Periodic Table Board Game

periodic table game

During our “Periodic Table and Periodicity" unit, we take about 3 days to learn the content and another 3-4 days to practice the content (more for Chemistry 1, less for Honors). One way that I have my students review the content is by playing a board game that I recreated from an NSTA conference a few years ago.

In this board game students are instructed to place words on their proper line/location (including names of families/groups and regions of the periodic table) and arrows on yellow dots pointing in the direction that that periodic trend increases (trends include: Electronegativity, Ionization Energy, and Atomic Size/Radius). Feel free to create additional periodic trend arrows depending on what you’ve covered in your own classroom.

In October 2012 I attended the Regional NSTA Conference in Louisville, KY. At this conference I attended a workshop about the inclusion of games in instruction that was presented by graduate students in the CISER program (Center for the Integration of STEM Education & Research) at Texas Tech University. Since then, I have included this game in each semester – and each semester I typically post a few photos of the game being played on Twitter. In doing so, I’ve received positive feedback from the students and my colleagues on Twitter. After being approached by an educator across the globe about this game recently, I decided to post about it on here to share it with a larger audience.

I will say that most of my students this semester really enjoyed playing the game. The enjoyment factor depended on the class period – one class period did really well and were “caught” strategizing between rounds to ensure that they knew each component of the periodic table well. Another class period seemed to play out of necessity only and did not seem to enjoy it as much nor did they recognize the benefit of the activity as a means for reviewing and practicing the new content.


Along with this blog post, I have provided links to the pdf with instructions and a jpeg of the game board that can be printed in color in most sizes. When I taught in Indianapolis, IN, I had boards that measured 24” x 30” glued onto poster boards for structural rigidity. Last year I remade the game and printed it in color at school on 11” x 17” paper. These boards were then glued onto construction paper and laminated. As far as the game pieces are concerned, you may have to play around with the pieces in the pdf. I ended up remaking mine on a PowerPoint slide when I couldn’t find my copy of the pdf. Otherwise, print out the pieces from the pdf. You may have to adjust the size of the print out and match it up to your game board to ensure a proper fit like I did.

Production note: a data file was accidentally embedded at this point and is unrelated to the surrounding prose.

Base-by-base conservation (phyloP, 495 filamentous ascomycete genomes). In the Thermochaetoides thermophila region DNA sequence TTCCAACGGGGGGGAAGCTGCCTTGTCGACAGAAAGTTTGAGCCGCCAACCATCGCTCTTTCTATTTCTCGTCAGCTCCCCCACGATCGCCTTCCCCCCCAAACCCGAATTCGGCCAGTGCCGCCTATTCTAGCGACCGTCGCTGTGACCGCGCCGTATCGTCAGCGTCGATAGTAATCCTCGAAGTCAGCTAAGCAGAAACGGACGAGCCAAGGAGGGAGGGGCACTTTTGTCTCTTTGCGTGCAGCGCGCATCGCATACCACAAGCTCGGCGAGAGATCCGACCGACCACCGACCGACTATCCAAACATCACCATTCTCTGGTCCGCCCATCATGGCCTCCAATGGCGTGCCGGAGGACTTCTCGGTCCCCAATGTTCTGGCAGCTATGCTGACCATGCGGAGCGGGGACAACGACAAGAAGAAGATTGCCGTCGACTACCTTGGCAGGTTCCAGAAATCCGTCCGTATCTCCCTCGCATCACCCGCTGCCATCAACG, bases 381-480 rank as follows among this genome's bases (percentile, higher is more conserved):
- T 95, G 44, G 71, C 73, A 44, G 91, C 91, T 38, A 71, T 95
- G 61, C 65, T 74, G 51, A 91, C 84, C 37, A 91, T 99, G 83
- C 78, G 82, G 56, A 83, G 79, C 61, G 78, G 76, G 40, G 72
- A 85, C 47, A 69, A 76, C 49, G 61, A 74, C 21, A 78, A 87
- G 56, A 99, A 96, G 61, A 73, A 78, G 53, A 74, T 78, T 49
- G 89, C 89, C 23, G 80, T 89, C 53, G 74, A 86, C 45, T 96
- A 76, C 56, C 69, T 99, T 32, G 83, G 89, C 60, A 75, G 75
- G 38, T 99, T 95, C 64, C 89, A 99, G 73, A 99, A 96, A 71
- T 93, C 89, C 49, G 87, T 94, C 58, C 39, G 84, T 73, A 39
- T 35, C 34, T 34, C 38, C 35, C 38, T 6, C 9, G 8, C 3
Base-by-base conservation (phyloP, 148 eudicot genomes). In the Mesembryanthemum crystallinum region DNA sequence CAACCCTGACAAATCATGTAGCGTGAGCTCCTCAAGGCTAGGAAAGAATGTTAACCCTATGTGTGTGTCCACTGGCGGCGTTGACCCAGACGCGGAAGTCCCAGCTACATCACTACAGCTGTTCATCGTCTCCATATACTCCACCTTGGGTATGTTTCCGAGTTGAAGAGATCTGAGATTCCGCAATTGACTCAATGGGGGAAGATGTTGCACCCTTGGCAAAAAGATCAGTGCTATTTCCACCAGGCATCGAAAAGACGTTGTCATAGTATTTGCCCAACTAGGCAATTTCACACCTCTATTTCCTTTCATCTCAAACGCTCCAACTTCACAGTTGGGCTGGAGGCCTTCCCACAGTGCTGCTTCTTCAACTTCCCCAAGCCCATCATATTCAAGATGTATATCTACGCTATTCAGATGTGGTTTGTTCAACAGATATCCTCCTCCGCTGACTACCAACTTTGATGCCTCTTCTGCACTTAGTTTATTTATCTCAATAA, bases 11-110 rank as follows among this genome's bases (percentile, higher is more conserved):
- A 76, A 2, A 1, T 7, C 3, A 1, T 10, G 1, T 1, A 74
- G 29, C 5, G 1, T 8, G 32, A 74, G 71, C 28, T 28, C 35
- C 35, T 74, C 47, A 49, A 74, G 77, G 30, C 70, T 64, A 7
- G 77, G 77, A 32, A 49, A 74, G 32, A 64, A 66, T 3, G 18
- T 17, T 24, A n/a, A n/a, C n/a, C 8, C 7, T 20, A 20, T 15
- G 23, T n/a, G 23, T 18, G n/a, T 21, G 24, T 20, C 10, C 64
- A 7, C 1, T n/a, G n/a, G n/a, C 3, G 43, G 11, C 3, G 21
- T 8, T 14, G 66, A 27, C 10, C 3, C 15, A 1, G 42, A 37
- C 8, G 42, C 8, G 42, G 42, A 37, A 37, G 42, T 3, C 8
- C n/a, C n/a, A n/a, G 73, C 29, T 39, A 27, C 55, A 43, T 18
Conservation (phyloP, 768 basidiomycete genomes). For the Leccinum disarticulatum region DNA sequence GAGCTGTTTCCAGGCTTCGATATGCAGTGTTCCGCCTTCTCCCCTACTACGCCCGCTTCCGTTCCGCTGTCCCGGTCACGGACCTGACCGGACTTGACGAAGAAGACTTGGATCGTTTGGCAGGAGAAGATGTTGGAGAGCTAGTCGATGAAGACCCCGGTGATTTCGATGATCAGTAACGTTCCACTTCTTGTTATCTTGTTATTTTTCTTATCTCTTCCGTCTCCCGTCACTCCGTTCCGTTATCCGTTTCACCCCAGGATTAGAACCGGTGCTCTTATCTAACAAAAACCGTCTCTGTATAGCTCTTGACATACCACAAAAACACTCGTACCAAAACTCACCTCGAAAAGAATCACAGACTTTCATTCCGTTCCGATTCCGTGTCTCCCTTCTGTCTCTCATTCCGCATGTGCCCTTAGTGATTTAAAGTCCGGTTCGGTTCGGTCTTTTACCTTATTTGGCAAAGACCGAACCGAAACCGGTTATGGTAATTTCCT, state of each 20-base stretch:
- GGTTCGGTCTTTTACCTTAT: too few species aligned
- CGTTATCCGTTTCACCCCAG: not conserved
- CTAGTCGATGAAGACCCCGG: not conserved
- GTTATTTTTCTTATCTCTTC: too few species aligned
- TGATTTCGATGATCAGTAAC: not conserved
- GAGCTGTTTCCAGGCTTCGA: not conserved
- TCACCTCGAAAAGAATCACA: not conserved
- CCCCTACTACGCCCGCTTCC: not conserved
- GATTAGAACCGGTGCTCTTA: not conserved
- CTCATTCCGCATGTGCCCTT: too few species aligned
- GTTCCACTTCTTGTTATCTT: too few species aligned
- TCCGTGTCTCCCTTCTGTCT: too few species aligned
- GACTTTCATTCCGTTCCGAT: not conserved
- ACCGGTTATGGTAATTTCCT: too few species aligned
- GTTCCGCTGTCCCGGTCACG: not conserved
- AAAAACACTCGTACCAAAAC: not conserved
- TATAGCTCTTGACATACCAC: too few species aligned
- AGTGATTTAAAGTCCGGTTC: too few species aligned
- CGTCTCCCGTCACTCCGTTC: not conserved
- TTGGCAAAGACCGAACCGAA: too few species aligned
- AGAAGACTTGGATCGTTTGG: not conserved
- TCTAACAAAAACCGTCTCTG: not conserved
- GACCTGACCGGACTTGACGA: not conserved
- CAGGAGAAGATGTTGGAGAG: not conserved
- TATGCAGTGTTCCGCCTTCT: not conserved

I hope your students enjoy playing this game like my students have so far. Let me know if you have any questions!



Students who demonstrate understanding can use the periodic table as a model to predict the relative properties of elements based on the patterns of electrons in the outermost energy level of atoms.

*More information about all DCI for HS-PS1 can be found at and further resources at


Students who demonstrate understanding can use the periodic table as a model to predict the relative properties of elements based on the patterns of electrons in the outermost energy level of atoms.

Assessment Boundary:

Assessment is limited to main group elements. Assessment does not include quantitative understanding of ionization energy beyond relative trends.


Examples of properties that could be predicted from patterns could include reactivity of metals, types of bonds formed, numbers of bonds formed, and reactions with oxygen.

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Comments 4

Lauren Javitz's picture
Lauren Javitz | Wed, 12/11/2019 - 14:14

What are the "cards" that are used?

Deanna Cullen's picture
Deanna Cullen | Fri, 12/13/2019 - 08:12

Hi Lauren,

The cards are the vocabulary words that are included in the pdf with the directions. Some are a rectangle shape and others are an arrow shape that you can print off and cut out. You will find the pdfs above the image of the periodic table.

Shana Ball's picture
Shana Ball | Wed, 02/19/2020 - 07:10

How exactly do you award points so that you know which students placed which card?  Do you have them keep track of what they played and where?

Deanna Cullen's picture
Deanna Cullen | Wed, 02/19/2020 - 11:44

Hi Shana! I reached out to Dan. This is what he told me: 

"I tried to simplify the point system as best I could. Rather than award individual students individual points, I split students into teams. They had to work as a team silently and one at a time in a circle to put their pieces down. When they were completed, they quietly raised their hand. The first team to have everything correct received the most points. If they missed it then they had to correct it and I went on to the next team that raised their hands. The number of points per game depended on the number of teams. If there were six teams, then the first place team in that round received six points. Second place, five. Third place, four. Etc. I kept track of the points tally on the whiteboard at the front of the classroom. I assigned each team a number or letter based on their place in the room to help keep track."